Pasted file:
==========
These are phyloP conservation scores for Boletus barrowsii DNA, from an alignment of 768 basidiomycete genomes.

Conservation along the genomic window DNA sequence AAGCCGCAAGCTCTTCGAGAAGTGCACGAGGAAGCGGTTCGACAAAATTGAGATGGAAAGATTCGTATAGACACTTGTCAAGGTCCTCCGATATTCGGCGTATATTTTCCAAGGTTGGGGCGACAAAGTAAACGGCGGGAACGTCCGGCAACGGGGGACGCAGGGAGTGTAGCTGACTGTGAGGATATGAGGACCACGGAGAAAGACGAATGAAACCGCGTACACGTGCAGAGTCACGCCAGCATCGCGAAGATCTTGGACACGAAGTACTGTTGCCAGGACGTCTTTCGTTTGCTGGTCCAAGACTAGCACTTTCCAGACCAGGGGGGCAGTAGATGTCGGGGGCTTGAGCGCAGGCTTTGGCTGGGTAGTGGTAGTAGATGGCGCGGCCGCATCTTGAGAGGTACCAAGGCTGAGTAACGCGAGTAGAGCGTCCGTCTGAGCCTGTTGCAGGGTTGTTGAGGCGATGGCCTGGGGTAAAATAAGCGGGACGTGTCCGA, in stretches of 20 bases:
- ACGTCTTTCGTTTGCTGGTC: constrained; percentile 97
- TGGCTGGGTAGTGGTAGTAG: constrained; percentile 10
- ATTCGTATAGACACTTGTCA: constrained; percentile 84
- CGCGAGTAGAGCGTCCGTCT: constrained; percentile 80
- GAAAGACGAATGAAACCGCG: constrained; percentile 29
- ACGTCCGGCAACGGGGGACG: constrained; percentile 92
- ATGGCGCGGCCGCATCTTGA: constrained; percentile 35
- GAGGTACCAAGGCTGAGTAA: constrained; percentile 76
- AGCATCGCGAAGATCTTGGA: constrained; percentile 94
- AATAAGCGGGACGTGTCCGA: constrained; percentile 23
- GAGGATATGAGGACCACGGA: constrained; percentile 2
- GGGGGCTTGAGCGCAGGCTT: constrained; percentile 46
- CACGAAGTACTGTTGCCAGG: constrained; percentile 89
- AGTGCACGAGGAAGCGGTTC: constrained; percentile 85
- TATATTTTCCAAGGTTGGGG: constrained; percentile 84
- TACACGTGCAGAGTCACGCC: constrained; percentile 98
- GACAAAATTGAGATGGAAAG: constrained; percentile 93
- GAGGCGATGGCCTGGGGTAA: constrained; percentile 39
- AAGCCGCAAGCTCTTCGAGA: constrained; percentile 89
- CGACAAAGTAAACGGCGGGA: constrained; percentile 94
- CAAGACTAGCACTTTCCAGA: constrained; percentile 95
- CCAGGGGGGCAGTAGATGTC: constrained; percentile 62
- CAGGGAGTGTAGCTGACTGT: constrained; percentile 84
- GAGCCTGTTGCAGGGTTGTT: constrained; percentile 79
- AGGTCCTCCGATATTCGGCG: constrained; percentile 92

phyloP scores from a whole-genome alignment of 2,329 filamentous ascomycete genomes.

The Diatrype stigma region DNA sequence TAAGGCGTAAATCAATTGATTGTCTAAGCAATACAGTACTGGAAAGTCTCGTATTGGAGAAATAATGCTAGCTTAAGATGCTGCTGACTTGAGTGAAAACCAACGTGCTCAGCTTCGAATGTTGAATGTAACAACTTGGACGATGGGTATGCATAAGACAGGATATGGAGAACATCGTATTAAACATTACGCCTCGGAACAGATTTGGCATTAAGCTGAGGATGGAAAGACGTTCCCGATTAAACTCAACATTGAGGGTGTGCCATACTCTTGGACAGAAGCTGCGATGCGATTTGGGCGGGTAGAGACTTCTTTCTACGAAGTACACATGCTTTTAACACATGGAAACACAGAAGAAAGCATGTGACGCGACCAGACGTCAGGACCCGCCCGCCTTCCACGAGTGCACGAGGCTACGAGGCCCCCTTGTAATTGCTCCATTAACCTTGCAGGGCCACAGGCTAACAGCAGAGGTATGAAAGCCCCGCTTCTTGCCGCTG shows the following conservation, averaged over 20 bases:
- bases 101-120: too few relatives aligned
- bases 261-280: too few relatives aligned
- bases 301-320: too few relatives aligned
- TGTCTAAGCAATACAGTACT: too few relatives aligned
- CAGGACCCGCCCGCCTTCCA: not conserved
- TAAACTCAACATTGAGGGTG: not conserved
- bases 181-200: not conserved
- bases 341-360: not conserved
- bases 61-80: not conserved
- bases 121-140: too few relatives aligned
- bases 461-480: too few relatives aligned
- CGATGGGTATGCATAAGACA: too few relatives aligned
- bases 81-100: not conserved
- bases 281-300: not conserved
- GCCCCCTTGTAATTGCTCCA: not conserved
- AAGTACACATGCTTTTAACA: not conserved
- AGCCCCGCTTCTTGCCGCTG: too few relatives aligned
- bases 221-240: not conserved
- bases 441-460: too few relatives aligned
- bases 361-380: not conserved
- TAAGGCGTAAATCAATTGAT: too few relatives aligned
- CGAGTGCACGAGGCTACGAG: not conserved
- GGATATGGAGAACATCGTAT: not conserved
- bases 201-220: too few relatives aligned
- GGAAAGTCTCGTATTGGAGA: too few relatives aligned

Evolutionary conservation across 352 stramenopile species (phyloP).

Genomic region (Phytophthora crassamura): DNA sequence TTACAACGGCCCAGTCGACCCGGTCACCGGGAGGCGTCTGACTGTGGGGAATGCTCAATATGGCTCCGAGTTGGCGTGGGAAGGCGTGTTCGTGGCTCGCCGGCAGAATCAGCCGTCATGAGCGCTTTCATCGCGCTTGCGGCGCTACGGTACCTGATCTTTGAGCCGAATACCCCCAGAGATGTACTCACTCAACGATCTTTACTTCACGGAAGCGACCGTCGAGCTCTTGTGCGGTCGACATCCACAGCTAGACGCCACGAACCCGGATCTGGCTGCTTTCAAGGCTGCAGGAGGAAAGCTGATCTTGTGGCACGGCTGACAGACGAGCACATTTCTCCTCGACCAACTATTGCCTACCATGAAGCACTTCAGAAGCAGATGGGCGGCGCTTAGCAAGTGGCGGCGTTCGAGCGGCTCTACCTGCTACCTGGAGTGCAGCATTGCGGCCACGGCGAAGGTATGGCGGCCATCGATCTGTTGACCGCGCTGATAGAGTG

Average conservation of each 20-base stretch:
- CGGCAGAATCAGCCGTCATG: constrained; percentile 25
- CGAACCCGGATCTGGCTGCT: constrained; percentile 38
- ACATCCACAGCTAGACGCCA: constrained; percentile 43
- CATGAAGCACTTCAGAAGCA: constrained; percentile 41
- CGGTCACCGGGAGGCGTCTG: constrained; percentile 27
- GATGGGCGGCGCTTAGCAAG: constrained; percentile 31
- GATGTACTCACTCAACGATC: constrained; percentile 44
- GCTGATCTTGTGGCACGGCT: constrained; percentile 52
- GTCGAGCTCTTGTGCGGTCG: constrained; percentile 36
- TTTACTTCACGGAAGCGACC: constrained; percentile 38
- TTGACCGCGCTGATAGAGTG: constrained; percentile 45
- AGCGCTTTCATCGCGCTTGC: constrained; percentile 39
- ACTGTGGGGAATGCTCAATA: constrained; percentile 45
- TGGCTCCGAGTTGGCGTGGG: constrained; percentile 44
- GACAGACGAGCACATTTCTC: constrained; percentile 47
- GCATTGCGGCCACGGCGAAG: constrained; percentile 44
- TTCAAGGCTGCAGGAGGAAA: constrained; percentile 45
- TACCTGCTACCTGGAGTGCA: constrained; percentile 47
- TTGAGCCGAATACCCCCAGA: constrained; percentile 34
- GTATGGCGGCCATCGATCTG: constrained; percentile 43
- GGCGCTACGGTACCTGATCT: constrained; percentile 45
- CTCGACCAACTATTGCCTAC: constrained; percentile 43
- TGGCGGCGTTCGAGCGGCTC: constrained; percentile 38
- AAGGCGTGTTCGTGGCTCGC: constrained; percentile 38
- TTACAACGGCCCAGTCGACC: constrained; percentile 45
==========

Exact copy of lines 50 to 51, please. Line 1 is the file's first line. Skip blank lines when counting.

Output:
- TAAGGCGTAAATCAATTGAT: too few relatives aligned
- CGAGTGCACGAGGCTACGAG: not conserved